Pop-up versus hard-side height and fuel economy survey

Ram 2500 Cummins on 35 toyo at3 with AT habitat sits just under 8 ft high. Avg 17-18 mixed city/ highway. Haven't gone on any real highway trips yet. With my RTT I was getting about 20-21 highway mounted at cab height. My mixed driving is a loss of about .5-1 mpg with the habitat compared to RTT. I did thin some wt out of the back also.
 
Last edited:
2008 Tundra DC 5.7l in CO, I try to keep my speed on highways/freeways between 65 and 70mph. No camper and bed cover 18-19 mpg (got 20 once!). With ATC Cougar (similar to FWC Granby) I get 14-15mpg. I am certain a tall hard-sided camper would mean even less mpg. Some hard side campers have an aerodynamic nose, but you still have a huge negative pressure bubble behind the vehicle creating drag. A strong head-wind or cross-wind will drive your mpg into single digits with a tall camper. I am going to try the Jethro Bodine gas pill next:)

Update: I just finished a trip from Denver to Fruita CO and back. 16 mpg with ATC Cougar camper on. I kept it at 65mph and there was only light wind (rare). Best mpg I ever got with the camper on there.
 
Last edited:

FAW3

Adventurer
"Lies, damned lies, and statistics" to quote Mr. Twain and I'll add "self-reported fuel mileage". Just too many variables.

A thought:

Consider the cost of fuel over say 1000 miles. Fuel price of $4.00. At 12 MPG the cost is $333. At 15 MPG it would be $266. A difference of less than $70.

Based on the costs of our typical trucks, camping rig, gear and other direct expenses it just seems to me that having great concern over such relative minor running cost differentials is a fools errand. I'd proffer that a better real-world return on any such effort would be to focus on critical rig selection aspects such as matching your specific needs to the capabilities of your rig and being mindful of ensuring your build is not overweight.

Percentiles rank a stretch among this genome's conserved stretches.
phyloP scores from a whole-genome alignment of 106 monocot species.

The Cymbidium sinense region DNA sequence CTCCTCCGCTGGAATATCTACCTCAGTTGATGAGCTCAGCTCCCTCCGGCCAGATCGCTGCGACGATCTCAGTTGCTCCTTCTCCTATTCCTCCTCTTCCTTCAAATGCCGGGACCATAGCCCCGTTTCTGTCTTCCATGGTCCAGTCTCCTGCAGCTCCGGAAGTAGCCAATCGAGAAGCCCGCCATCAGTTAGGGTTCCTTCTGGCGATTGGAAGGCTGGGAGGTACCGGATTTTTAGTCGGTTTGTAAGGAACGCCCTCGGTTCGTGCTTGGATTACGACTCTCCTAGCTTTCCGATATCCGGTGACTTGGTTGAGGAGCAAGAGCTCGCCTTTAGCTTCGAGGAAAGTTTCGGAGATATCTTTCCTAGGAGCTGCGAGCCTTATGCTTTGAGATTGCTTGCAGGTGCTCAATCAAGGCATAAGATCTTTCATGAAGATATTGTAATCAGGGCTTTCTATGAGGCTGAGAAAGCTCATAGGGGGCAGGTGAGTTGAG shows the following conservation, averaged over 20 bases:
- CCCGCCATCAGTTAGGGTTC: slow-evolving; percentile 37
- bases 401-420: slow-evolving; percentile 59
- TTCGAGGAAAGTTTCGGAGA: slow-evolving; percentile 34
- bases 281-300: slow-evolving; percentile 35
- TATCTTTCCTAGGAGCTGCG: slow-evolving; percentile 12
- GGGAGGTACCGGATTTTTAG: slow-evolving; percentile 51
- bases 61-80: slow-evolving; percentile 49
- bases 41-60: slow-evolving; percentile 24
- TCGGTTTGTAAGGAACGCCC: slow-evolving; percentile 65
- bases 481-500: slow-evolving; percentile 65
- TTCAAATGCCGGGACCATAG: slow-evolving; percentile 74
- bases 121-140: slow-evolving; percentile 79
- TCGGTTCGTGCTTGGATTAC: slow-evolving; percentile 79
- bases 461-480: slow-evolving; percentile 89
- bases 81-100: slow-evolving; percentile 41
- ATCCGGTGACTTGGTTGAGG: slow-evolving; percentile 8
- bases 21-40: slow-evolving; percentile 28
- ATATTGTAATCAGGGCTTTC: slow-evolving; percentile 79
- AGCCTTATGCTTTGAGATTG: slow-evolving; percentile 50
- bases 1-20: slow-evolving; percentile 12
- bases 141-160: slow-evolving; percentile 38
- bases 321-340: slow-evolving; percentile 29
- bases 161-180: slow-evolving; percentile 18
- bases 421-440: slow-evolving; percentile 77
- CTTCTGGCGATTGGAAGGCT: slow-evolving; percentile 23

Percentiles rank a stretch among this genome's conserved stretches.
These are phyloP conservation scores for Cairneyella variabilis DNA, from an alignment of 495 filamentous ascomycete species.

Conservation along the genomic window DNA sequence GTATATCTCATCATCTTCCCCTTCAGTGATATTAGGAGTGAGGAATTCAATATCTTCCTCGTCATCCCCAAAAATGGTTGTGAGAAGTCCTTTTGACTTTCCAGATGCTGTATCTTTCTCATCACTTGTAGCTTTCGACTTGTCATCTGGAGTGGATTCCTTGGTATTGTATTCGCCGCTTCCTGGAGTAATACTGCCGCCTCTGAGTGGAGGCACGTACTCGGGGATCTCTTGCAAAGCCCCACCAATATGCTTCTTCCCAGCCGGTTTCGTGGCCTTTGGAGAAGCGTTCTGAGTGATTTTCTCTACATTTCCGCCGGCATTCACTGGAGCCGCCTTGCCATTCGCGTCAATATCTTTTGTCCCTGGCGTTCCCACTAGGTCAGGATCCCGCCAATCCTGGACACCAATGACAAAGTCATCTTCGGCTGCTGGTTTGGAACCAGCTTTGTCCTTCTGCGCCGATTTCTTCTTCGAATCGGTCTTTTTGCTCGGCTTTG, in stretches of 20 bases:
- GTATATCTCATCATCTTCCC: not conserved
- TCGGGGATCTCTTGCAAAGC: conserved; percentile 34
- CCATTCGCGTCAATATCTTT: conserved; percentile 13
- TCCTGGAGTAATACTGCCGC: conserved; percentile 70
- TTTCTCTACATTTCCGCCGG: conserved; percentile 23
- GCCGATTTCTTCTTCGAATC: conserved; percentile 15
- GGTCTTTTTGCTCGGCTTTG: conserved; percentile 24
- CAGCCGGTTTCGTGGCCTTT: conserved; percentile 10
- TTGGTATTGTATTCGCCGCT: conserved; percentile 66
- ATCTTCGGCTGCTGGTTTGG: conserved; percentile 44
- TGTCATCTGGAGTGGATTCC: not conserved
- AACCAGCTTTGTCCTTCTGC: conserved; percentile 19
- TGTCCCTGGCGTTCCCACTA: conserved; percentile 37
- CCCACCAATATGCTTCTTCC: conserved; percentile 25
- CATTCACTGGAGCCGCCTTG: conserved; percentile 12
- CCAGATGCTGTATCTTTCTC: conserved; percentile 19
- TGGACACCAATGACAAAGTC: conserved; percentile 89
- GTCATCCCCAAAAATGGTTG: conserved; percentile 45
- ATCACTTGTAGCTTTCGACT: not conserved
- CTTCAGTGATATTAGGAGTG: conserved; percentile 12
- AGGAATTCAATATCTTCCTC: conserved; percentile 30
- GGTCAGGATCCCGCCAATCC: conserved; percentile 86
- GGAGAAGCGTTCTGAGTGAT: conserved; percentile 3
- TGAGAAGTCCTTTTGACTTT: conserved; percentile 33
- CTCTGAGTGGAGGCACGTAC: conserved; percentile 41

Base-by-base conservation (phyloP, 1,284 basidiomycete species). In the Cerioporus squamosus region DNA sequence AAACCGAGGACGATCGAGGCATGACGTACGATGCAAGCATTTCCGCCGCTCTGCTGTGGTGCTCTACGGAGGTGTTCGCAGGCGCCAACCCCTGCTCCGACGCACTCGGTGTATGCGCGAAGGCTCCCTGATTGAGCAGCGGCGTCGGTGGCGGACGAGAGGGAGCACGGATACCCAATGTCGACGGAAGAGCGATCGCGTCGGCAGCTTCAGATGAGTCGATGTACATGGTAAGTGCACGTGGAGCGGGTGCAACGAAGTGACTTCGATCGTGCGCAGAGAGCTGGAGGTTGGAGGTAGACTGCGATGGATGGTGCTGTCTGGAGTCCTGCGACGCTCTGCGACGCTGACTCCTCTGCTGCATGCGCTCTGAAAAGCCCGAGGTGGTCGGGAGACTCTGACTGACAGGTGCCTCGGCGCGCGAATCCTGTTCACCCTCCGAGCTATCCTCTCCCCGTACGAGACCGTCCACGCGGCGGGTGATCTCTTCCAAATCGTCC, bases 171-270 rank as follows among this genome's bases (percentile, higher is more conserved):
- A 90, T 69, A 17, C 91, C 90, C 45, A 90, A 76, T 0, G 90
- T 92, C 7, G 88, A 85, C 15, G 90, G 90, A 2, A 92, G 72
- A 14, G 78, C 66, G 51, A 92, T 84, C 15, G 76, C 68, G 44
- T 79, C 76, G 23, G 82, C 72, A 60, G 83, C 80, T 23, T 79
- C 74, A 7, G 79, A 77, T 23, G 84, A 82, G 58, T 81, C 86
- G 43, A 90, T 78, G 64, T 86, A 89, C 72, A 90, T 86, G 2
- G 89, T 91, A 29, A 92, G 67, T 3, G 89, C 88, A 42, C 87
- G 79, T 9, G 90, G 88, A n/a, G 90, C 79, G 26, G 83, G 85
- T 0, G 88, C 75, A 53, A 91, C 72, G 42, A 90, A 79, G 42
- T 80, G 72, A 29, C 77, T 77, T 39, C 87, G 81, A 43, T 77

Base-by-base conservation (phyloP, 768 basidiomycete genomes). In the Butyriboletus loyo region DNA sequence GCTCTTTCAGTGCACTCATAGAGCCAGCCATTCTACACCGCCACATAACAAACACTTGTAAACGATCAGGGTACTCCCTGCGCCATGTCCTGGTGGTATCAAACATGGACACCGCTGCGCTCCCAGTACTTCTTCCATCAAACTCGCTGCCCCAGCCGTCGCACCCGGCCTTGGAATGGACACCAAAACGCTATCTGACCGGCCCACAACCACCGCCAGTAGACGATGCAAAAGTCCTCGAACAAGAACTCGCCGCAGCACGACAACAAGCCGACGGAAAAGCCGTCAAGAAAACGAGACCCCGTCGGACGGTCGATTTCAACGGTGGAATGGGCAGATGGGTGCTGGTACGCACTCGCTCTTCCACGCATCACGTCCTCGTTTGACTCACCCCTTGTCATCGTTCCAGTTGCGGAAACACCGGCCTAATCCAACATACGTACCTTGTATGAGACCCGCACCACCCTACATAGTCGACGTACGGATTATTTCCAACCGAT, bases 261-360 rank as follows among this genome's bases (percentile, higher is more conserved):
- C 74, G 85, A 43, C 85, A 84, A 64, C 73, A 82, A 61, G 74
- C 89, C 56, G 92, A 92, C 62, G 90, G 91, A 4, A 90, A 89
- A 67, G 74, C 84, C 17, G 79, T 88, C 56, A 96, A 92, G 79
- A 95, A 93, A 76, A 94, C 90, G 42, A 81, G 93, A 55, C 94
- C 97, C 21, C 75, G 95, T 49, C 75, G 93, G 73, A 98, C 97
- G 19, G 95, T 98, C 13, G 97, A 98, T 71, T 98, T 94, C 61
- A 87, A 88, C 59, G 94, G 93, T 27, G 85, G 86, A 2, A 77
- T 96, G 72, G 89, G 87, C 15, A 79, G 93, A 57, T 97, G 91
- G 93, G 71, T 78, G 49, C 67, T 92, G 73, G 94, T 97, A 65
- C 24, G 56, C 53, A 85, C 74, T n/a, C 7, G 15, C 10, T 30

vintageracer

To Infinity and Beyond!
IF the cost of fuel is that big a deal to you nothing will ever make you happy.

Whether you have a pop-up or a hard side camper is the least of your problems.

Time to find another hobby!
 

tacollie

Glamper
Going from our FWC Hawk to the OEV Camp-x we saw a decease in MPGs over 65mph. The OEV is a couple inches taller and the cab over is farther forward over the cab. Before 65mph it isn't noticable but over 65 it's 1.5 MPGs. So 10.5mpg instead of 12mpg at 75 mph. Both those numbers are bad. Dropping to 65 we get 13-14 which isn't much worse than the truck was with stock size tires and no camper.

If MPGs are important drive slower.
 
I live in an apartment so I can't take the camper off when not using it. Also, it's my daily driver and stays on year-round thus - YES...fuel economy is a concern for me. Even if it's just a couple extra MPGs lost like the above example that would be $70/month at just 1000 miles.

I consider myself, generally, a pretty 'happy' person. I have a job I love and take trips with my pop-up camper on my Tacoma whenever I can(I have over 50k miles in just 2.5 years ownership). I don't think it's unreasonable to at least THINK about fuel economy. Did I consider how a hard-side camper would look on my Taco? You bet, but if it can also save me money(not just at the pump, but in initial purchase price)...

I drive like a grandpa anyways and won't put AT tires on just for that 1% of the time I'm on gravel or dirt. I have easily averaged over 20 MPG with this set-up even though it makes me a miserable, sad person :p
 

matimeo